I used this converter:
EV 14 = 213.676992 foot-candle = 2300 meter candle.
EV 14 = 1/125 @ f/11 at ISO 100 as we all know.
Formula: with square root of ISO, you use f/10.
The formula you post suggests 1/214.
That's not that off the mark. 1/214 @ f/10 instead of 1/125 @ f/11. The formula gives you an exposure which is a bit closer than what we would expect as normal. I reckon about 1/3 of a stop closer.
I suppose your problem is in your light meter which does not really give you candles per square meter, but something else. (Or maybe you should check if it is set at ISO 100).
Parenthesis without polemic.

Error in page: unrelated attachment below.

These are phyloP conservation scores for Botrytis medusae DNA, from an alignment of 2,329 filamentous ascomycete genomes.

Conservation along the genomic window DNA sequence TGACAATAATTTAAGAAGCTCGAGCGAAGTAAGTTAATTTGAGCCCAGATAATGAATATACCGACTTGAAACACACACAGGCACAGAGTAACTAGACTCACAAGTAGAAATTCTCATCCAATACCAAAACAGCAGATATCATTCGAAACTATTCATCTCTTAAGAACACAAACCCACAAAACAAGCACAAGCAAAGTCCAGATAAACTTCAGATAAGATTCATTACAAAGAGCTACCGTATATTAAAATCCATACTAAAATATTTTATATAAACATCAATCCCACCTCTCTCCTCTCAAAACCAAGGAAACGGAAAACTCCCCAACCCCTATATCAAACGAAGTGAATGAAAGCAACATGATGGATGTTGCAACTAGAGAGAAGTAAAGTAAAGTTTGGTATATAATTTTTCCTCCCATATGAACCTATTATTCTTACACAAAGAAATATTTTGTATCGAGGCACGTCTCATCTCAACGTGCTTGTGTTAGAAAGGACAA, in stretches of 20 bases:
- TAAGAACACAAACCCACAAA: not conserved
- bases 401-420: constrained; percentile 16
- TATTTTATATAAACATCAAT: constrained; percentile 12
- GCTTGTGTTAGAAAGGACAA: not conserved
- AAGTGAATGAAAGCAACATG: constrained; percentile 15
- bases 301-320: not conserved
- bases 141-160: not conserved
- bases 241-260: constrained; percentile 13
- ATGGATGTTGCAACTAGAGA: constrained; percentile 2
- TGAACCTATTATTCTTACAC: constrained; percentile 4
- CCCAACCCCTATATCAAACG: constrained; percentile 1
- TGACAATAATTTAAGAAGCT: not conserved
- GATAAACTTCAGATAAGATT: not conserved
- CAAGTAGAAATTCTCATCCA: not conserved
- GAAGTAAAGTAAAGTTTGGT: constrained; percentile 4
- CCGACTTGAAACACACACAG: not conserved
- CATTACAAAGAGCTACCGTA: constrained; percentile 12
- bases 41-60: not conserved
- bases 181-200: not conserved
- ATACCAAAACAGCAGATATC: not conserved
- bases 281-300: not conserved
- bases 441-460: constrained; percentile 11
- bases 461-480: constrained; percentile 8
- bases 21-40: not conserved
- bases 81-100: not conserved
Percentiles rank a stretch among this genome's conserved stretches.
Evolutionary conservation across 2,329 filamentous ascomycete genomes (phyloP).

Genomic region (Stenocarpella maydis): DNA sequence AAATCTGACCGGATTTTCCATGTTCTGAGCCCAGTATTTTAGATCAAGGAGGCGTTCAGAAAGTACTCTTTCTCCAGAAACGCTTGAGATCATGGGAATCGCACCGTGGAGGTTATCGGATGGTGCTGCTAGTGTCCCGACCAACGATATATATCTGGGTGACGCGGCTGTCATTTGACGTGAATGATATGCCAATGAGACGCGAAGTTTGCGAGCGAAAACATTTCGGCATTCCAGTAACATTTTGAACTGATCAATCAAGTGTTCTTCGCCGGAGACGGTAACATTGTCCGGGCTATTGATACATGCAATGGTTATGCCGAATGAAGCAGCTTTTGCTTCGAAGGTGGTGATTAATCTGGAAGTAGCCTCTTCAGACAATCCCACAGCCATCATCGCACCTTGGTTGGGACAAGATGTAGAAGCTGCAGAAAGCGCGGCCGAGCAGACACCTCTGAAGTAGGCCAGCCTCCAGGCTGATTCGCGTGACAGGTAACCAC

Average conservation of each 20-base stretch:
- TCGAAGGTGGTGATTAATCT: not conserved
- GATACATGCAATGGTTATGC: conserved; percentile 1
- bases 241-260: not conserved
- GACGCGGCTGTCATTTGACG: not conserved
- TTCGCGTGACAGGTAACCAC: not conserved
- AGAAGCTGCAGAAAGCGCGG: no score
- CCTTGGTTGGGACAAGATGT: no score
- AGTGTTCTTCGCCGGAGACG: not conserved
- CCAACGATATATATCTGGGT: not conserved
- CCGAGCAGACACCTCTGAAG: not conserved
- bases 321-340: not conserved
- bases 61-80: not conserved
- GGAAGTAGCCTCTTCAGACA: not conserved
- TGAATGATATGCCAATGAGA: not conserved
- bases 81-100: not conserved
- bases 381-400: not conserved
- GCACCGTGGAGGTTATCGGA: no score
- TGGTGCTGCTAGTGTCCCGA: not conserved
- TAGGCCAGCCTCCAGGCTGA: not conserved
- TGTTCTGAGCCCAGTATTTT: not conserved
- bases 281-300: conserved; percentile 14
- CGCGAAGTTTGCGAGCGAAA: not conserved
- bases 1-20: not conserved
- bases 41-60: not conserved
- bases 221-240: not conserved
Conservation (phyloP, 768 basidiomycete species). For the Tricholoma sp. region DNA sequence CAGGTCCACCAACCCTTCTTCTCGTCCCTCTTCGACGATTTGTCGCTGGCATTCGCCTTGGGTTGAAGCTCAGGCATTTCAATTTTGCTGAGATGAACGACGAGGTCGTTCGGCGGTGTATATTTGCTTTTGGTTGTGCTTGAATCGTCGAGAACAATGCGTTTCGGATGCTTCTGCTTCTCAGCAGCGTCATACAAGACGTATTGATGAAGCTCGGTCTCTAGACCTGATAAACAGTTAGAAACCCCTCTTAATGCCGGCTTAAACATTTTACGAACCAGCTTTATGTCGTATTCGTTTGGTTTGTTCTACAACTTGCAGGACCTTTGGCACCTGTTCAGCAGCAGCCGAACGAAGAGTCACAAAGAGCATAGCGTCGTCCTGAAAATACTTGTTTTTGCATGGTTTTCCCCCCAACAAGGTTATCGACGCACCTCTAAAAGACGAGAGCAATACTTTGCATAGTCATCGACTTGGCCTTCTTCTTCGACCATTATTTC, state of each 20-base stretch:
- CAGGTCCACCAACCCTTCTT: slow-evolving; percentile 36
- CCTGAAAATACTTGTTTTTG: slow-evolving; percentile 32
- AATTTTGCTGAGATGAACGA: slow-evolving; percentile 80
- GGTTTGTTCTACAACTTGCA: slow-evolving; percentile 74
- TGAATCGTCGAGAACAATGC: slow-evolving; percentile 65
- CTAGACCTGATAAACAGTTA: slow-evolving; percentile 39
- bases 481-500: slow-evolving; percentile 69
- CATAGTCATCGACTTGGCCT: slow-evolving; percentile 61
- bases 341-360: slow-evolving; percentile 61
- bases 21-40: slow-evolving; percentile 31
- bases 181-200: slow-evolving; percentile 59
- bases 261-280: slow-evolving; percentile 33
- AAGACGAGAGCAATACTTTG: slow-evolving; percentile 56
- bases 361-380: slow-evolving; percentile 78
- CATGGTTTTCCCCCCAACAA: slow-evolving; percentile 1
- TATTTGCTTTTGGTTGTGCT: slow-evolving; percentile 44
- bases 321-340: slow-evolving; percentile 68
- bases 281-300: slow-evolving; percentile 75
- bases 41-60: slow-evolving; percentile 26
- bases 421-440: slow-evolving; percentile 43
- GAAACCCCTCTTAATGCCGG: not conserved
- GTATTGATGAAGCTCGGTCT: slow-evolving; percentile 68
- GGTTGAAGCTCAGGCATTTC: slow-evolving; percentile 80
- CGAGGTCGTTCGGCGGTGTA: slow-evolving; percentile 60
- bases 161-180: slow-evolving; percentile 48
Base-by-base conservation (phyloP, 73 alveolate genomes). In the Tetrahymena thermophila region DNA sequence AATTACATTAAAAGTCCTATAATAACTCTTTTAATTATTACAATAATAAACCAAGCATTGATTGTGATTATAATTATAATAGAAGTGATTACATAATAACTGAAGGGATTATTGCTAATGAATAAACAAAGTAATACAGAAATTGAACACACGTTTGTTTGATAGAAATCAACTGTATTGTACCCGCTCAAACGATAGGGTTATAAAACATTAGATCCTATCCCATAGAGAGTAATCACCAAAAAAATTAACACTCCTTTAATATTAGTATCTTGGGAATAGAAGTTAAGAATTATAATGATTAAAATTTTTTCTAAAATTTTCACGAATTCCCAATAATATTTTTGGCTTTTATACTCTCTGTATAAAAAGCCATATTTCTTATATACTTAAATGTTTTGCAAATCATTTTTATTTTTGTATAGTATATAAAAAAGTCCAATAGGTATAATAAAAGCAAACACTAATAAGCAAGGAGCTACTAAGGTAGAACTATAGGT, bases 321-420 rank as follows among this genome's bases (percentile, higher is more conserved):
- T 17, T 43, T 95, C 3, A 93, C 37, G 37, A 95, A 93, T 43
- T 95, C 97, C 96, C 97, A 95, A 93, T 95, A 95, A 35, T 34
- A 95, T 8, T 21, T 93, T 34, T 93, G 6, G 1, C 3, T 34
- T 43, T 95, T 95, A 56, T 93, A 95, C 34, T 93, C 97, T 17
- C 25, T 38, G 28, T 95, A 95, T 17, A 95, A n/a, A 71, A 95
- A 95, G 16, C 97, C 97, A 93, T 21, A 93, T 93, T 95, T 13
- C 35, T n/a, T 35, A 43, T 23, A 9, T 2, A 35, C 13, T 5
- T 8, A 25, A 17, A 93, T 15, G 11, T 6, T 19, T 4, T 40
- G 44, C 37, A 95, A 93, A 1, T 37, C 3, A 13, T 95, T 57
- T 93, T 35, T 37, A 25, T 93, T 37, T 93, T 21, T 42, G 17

I still don't get the practical reason for this exercise. In photographic units each EV corresponds to "twice" the luminance. In meter-candle or foot-candle "twice" the luminance is expressed in "twice" the number. If you want to know the contrast of illumination of the scene, in foot-candles you just divide the two numbers and then derive the stops of difference.
For instance, if two light sources are measured as EV 14 and EV 11, you know there is a three stop difference.
If the same sources are measured as 1600 fc and 200 fc, you divide 1600 by 200, obtain 8, know that 2^3 = 8 so there is a 3 stops difference.
EDIT the equivalence above between meter-candles and EV is taken from my light meter's instruction booklet, so that might be a bit approximated and the formula in foot-candle might be a bit closer to the "normal" exposure value.
EDIT maybe you are using your lightmeter with the dome in front of the cell? If I understand it right, this kind of measurements are reflected light measures.